Review: Saint's Blood by Sebastien de Castell

Friday, June 3, 2016
Title: Saint's Blood 
Author: Sebastien de Castell
Genre: fantasy
Series: Greatcoats #3
Pages: 576
Published: April 2016
Source: publishers via NetGalley
Rating: 5/5

How do you kill a Saint?

Falcio, Kest, and Brasti are about to find out, because someone has figured out a way to do it and they've started with a friend.

The Dukes were already looking for ways out of their agreement to put Aline on the throne, but with the Saints turning up dead, rumours are spreading that the Gods themselves oppose her ascension. Now churches are looking to protect themselves by bringing back the military orders of religious soldiers, assassins, and (especially) Inquisitors - a move that could turn the country into a theocracy. The only way Falcio can put a stop to it is by finding the murderer. He has only one clue: a terrifying iron mask which makes the Saints vulnerable by driving them mad. But even if he can find the killer, he'll still have to face him in battle.

And that may be a duel that no swordsman, no matter how skilled, can hope to win.

This is a creative series has evolved to become so much fun to read as a fantasy genre enthusiast.  It's Dumas with magic; it's the Three Musketeers with more fatalism and better one-liners. Each new jaunt into Sebastien de Castell's French-inspired world of Tristia has only improved on the one that came before it. Traitor's Blade was a good if imperfect beginning for Falcio and Co., Knight's Shadow was a dense and cleverly complicated sequel, and Saint's Blood is the best of the series yet, speaking both character-wise and plot-wise. In this planned series of only four books, Castell has so far crafted three well-wrought and carefully developed novels.

The heart of these books has always been the three Greatcoats, the trio of Falcio, Kest, and Brasti. Falcio val Mond is the first-person narrator, but here in the third act his primary cohorts step even more into the fore. The swordsman of the group, Kest has had unique struggles since the first book and his situation is still a tenuous and uncertain one. His personality is still stoic and far less chatty than either of the others, but after three books it's hard not to see his distinct personality and voice among his recitations of stats and protectiveness towards his brothers-in-arms. Brasti, the third leg of this deadly tripod, similarly experiences a lot of growth over the course of three novels. Even moreso than Falcio, Brasti is great for banter and a one-liner. His talents aren't limited to snark, but also showcase his underlying noble, if not moral, nature. Together or apart, they're a fantastic trio and they are never boring.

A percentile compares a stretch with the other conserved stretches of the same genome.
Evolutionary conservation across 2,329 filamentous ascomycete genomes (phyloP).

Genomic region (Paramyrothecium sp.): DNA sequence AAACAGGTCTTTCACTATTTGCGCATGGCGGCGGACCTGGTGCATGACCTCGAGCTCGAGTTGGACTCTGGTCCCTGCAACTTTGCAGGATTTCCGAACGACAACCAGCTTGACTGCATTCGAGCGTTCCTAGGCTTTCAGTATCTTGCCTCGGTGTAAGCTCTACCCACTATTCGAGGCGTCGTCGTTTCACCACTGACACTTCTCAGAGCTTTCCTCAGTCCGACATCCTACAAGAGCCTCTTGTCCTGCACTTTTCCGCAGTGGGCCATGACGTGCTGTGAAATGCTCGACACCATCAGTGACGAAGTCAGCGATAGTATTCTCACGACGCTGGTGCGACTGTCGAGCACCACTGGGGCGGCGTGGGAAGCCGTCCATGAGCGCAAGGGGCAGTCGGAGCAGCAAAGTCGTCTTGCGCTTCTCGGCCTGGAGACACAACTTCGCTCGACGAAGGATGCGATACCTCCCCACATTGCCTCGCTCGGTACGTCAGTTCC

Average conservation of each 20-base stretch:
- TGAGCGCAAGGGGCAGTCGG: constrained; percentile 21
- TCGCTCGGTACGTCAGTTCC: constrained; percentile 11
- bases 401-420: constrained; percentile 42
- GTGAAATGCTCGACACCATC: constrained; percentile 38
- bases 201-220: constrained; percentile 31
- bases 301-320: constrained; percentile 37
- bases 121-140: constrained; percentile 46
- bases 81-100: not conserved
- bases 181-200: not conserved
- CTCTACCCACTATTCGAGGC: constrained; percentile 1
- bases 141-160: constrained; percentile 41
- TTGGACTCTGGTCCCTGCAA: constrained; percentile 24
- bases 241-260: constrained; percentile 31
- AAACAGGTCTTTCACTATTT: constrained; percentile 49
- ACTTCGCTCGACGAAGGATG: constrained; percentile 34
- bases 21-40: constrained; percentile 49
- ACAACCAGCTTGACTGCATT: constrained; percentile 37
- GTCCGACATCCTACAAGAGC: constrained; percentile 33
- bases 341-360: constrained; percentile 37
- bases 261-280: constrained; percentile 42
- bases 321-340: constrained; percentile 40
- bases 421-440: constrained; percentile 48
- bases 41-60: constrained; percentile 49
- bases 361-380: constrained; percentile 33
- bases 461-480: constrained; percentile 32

The three central troubadour-judges aren't the only well-drawn characters to be found in Saint's Blood. This has been a very male-dominated story (think of, besides Falcio and Co: the King, nearly all the male Dukes, the majority of the villains, all the Knights, etc.) but de Castell has definitely integrated more women into all kinds of key roles. Heir-apparent Aline is more active than ever, as is Greatcoat Valiana acting as her regent and protector to prepare her for the throne. Ethalia, once the victim of an unfortunate fantasy genre trope, has also become a well-developed and nuanced character. When they meet up with protagonists, it's a group that compliments one another and they also, at times, challenge one another. 

There's a lot of creativity to be found throughout this series, and Saint's Blood is another example of Sebastien de Castell's unique brand of fantasy. His approach to the genre is fresh and layered; his plots are intricate and unpredictable. His characters aren't stereotypes and evolve over the course of each book. And, happily for me, his worldbuilding has started to fill in the existing gaps and provide some solid answers. Now that we are three books in, with magic and religion becoming ever more prevalent in the characters' lives, there's more information provided about how Tristia functions as a country and as a religious people.  

Closely following the events in the two books before it, Saint's Blood does not miss a step or waste any time and momentum. Sebastien de Castell's newest offering is also his best. It's an involved and intricate story but one that is hard to put down. New antagonists enter the scene for Kest, Falcio, Brasti, and everyone to contend with, but also help contribute the overall threat waiting in the wings with series big bad Trin. With only one book left in the Greatcoats' arc, it will be a hard wait to see how Aline's play for her father's throne ends with the forthcoming Tyrant's Throne

No comments:

Post a Comment

Related Posts Plugin for WordPress, Blogger...

Copyright © 2015 Ageless Pages Reviews. All Rights Reserved.

Amelia Theme by The Lovely Design CO and These Paper Hearts.